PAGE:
The impressive heart health benefits of chocolate

Today, I thought we’d take a break from the daily news cycle to talk about chocolate. Because honestly, who doesn’t like a good story about chocolate?

It’s been one of my favorite topics since I first read about a study on the Kuna Indians of Panama years ago. These indigenous people live on an island off the coast of Panama. And guess what? They have no heart disease. But researchers found that when they moved to the mainland, they suffered the same level of heart disease as any other Panamanian.

Why? Well, the Kuna who live on the island eat a traditional diet, which happens to be very rich in cocoa. And as research has proven time and again, the connection between cocoa and heart health is no coincidence.

So, let’s take a look at what this latest study found…

Daily cocoa keeps you moving

According to some new research, flavanol-rich cocoa may help walking performance in patients with peripheral artery disease (PAD).

In a nutshell, PAD restricts the arteries leading to your limbs—blocking nutrients, oxygen, and blood flow. It’s not quite the urgent health crisis that coronary artery disease iswhen blood flow is blocked to your heart. But PAD comes with its own set of life-altering complications.

Leg pain and cramping—or “intermittent claudication”—is the most notorious hallmark of PAD. It can result from even a short stroll around the block. And it can be downright crippling.

So this news couldn’t get any better, as far as I’m concerned. Especially since I see a lot of patients with PAD (generally as a result of eating too much sugar, or underlying health conditions, like diabetes or obesity).

For this new study, participants randomly received either a cocoa beverage or a placebo beverage three times a day for six months. Researchers found that the patients who drank the cocoa enjoyed significant improvements in six-minute walk distance compared to the placebo group. (By about 150 feet.)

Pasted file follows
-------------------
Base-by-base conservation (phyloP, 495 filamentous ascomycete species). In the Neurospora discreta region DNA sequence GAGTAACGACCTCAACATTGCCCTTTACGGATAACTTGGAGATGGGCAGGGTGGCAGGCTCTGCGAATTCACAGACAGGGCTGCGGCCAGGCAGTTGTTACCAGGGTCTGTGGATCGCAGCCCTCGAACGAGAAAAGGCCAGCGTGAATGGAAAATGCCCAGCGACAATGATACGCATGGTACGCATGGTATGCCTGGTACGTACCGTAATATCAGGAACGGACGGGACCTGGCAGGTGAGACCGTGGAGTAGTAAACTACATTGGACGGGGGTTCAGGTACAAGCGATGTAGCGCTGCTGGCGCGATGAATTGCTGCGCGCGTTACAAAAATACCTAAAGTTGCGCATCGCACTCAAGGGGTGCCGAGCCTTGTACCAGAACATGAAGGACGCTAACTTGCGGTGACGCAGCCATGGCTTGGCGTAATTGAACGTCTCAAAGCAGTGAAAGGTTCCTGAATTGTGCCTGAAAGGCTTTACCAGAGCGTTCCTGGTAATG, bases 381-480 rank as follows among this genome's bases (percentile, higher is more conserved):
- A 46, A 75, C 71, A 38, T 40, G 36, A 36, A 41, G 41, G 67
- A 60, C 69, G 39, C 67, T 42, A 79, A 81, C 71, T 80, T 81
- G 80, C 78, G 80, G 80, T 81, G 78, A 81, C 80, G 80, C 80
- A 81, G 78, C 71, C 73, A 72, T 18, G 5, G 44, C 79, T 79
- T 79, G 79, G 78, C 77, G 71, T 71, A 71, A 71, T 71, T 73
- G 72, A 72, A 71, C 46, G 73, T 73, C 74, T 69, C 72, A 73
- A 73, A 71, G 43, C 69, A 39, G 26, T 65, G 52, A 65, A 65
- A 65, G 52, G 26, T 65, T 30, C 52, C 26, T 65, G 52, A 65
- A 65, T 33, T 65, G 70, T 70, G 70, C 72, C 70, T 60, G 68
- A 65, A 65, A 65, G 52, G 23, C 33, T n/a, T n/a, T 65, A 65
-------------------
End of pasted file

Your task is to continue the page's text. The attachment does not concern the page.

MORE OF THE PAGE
They also found improvement in circulation to the legs, and improved mitochondrial function in the calf muscles of patients who drank the cocoa beverage.

Needless to say, these are all results that conventional medicine has struggled to achieve. And it’s really no surprise. I sometimes wonder if they even know what the mitochondria are good for—let alone, how to help these vital cellular powerhouses to work more efficiently. (Mitochondria are like tiny powerplants inside your cells. And when they malfunction, it’s been linked to a number of serious health concerns—from heart disease to diabetes to Alzheimer’s.)

Buy as pure as possible

Just imagine being able to get blood flowing back to your legs again, and regenerating your calf muscles, simply by drinking some cocoa (sugar-free, of course)! Because that, folks, is exactly what this study showed.

In fact, the flavanols in cocoa—like epicatechin, for example—make dark chocolate medicinal with daily consumption. So I’m not too surprised… but I am incredibly impressed.

Now, let’s go over some caveats before you start stocking up on your next shopping trip.

First and foremost, the cocoa powder used in this study was more than 85 percent cocoanot a milk chocolate. Which is why I’m always urging you to buy as pure and unadulterated a product as possible.

Because when you add in sugar and fat to make cocoa taste better, it comes at the expense of the flavanols you’re pushing out.

And in case you couldn’t tell, I’m a big fan of cocoa bioflavonoids. So always opt for dark chocolate that contains at least 85 percent cocoa. Or you could do what I do: Add some really dark and bitter cocoa powder—100 percent is best—with some water. Heat it up, and then once it’s fully combined, remove it from the heat and add a bit of stevia for sweetness.

Drink it hot or cold—whichever you prefer. Either way, your heart and your legs will be happier for it.

P.S. For more ways to naturally safeguard your heart against America’s biggest killers—high blood pressure, heart attack, and stroke—take a look at my Ultimate Heart Protection Protocol. To learn more about this online learning tool, or to enroll today, click here now.


“Cocoa a Novel Rx for Peripheral Artery Disease?” Medscape Medical News, 02/26/2020. (